Skip to main content

TV Snapshot: Faith

Former FBI Agent James Ellison has been arrested because a witness saw a terminator model who looks like him—who would have killed Ellison himself if another terminator hadn’t saved him (long story)—kill another man. And he is grateful to new employer Catherine Weaver (who is, unbeknownst to Ellison, an advanced terminator model) for believing that he is innocent. As she leaves from their meeting in jail, he tells her so:

Ellison: Mrs. Weaver.

She turns, stops, and looks at him.

Ellison: Thank you. For believing me.

Weaver: What good is faith if we don’t use it?

--from the "Brothers of Nablus" episode of Terminator: The Sarah Connor Chronicles. You can watch the entire episode here.

Rather creepy coming from a terminator whom we’ve seen kill a number of people. But nonetheless, her point is right on.

Faith is more than the commonly accepted definition of simply assenting intellectually to a belief; it is acting in trust—and even more than that, in faithfulness. I found a wonderful exploration of this awhile back in A New Testament Trilogy (below are excerpts from my summary of this section in the book):
By “Faith as Trust,” the authors move beyond our most common understanding and begin to get at the depth of faith: “This is faith that is represented as a radical trust in God as a person and is most clearly what is represented by faith in Scripture.” They point to James, who challenges us that faith is more than belief—“even the demons believe,” he says (James 2:19 NLT). This aspect of faith moves deeper, from giving assent to Jesus as Lord to an “act of personal trust or commitment.” It involves personally encountering the Living God. It is trust in this Person, which the authors suggest can actually be measured in our lives: “Little faith and anxiety go together. Simply, the person who worries or is anxious is a person who lacks trust in God. We can measure the degree of faith we have by the amount of anxiety in our lives.”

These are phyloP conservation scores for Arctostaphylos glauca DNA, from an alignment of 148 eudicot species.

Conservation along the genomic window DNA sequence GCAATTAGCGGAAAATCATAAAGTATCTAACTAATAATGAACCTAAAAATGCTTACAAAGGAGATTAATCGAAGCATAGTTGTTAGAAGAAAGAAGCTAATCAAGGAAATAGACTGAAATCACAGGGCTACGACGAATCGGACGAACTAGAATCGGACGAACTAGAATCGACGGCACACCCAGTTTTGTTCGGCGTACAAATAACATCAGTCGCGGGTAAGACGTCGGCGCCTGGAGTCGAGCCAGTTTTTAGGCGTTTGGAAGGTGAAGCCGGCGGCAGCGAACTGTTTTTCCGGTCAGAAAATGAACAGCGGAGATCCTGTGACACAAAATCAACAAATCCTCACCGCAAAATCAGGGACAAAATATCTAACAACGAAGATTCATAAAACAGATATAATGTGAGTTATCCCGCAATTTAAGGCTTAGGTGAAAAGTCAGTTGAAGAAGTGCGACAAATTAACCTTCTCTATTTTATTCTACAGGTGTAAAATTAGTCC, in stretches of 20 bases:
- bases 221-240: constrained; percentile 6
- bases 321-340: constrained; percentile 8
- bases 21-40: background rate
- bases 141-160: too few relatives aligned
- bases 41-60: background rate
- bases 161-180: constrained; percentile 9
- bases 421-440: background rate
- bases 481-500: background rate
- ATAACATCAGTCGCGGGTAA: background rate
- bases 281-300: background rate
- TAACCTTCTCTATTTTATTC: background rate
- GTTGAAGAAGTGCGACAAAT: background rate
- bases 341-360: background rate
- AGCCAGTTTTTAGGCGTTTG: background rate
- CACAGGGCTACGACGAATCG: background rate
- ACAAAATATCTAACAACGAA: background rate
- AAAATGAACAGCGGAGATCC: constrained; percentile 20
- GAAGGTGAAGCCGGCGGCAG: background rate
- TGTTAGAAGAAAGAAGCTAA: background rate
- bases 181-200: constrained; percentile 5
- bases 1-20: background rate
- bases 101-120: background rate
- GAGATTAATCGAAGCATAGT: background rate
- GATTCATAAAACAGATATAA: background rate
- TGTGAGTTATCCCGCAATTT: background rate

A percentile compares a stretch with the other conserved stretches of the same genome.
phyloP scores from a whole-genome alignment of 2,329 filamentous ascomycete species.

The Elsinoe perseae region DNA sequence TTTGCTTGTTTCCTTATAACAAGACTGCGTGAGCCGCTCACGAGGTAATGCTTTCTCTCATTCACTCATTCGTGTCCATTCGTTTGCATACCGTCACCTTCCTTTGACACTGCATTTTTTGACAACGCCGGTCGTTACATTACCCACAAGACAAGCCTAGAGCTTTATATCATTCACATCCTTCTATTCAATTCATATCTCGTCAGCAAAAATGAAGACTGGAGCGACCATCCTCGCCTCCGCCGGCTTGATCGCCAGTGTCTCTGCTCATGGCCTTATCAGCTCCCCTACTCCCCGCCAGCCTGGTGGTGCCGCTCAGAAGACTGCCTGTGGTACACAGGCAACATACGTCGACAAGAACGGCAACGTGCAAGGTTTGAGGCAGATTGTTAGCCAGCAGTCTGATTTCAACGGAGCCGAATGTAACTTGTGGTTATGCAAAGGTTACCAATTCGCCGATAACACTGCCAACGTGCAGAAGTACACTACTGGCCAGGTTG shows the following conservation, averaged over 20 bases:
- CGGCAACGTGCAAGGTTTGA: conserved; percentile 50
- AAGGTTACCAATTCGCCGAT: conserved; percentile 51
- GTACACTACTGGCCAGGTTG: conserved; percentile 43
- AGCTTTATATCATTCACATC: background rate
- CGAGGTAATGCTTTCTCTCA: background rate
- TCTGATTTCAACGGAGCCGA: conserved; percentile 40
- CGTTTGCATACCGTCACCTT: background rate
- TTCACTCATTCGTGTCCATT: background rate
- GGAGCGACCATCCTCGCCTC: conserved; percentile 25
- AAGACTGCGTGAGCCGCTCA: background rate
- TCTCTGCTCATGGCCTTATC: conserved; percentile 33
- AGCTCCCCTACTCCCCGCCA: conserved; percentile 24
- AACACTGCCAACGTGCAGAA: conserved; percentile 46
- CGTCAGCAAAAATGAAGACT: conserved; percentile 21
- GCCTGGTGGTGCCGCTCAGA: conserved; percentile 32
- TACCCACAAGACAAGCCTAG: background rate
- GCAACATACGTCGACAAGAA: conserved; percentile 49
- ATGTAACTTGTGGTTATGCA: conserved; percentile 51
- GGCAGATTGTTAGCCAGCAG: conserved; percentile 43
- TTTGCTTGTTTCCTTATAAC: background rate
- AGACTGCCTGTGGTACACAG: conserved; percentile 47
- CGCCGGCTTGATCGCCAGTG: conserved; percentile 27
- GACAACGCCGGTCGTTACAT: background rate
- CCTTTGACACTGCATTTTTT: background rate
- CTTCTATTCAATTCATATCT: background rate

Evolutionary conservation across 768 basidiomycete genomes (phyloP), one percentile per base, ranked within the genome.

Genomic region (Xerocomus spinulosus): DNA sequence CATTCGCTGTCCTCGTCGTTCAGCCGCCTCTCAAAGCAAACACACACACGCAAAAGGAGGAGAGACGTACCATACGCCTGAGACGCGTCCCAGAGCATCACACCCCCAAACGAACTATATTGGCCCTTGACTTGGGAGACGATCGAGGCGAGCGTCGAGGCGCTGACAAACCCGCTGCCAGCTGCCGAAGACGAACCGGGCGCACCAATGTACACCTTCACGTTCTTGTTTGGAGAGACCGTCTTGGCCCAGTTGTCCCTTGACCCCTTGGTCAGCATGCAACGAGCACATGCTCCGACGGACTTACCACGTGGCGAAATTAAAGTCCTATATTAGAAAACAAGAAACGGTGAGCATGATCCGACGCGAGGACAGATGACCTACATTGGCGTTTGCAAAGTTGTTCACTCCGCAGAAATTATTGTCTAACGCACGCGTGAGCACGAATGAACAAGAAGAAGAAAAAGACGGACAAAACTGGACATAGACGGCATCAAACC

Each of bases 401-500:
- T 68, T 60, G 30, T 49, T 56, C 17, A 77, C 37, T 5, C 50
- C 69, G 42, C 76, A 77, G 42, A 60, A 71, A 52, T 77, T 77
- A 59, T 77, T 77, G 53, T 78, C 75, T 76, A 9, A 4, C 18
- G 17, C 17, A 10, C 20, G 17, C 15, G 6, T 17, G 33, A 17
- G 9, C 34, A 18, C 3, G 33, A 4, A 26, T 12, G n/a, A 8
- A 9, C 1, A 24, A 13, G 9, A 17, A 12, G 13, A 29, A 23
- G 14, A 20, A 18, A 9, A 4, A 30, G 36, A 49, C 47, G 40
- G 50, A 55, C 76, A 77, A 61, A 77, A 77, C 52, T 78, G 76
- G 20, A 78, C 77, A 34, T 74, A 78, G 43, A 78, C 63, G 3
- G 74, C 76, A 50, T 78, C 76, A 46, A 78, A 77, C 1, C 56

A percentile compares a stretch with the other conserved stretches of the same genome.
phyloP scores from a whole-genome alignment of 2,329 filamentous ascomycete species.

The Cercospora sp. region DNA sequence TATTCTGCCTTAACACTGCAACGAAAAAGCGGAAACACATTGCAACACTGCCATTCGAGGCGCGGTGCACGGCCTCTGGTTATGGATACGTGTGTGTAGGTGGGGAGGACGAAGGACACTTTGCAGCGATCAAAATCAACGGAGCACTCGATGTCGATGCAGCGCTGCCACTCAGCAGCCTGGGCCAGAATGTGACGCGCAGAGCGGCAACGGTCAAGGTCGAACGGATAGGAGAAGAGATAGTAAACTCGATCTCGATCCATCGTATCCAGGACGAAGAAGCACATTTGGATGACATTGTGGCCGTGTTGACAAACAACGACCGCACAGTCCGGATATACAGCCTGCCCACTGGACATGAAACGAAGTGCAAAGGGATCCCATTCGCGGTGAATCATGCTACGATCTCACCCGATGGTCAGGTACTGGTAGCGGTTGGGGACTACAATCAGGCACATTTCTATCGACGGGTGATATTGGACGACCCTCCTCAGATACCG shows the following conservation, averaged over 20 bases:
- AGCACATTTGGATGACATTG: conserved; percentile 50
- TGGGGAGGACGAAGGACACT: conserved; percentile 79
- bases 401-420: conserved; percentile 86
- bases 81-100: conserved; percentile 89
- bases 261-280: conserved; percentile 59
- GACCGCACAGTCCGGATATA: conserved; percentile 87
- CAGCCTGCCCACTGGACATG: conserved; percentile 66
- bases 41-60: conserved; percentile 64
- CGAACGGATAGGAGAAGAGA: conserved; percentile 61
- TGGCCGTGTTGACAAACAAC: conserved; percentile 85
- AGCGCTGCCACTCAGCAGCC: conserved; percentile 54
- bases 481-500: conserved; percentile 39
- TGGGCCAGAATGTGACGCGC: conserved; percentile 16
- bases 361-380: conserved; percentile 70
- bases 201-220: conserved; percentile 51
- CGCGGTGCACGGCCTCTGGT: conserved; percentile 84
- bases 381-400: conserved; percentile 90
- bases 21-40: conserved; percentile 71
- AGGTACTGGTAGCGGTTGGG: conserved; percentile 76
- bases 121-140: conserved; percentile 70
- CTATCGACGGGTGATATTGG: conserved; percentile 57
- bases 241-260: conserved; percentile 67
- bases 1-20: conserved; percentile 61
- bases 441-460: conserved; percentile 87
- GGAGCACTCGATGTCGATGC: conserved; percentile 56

By “Faith as Faithfulness,” the authors go even deeper: “loyalty, allegiance, the commitment of self at its deepest level, the commitment of the heart. This type of faith is not faithfulness to statements about God, but faithfulness to God as revealed in the Incarnation, the Bible, and the life of the believing community.” And this plays out in our priorities: “It means loving God and loving our neighbor and being faithful, above all, to these two great relationships.” It means not only “not straying” (fidelity to God) but also paying attention and doing what we can to nurture our relationship with God—“through worship, prayer and the life of compassion and justice as we reflect the light and love of Jesus. To be faithful to God not only means to love God, but to love what God loves, namely one’s neighbor, and indeed the whole of creation.”
Of course, most of that isn’t lost on Ellison, a Christian who is having his own crisis of faith.

As a final note, this episode is loaded with biblical references and allusions—and James McGrath has a great summary of them. And I share his concern: is it just a veneer of religion, or are they going somewhere with this?

(Image: Fox) ttsccctgy


SolShine7 said…
You nailed the power of that scene perfectly.
Carmen Andres said…
thanks, solshine!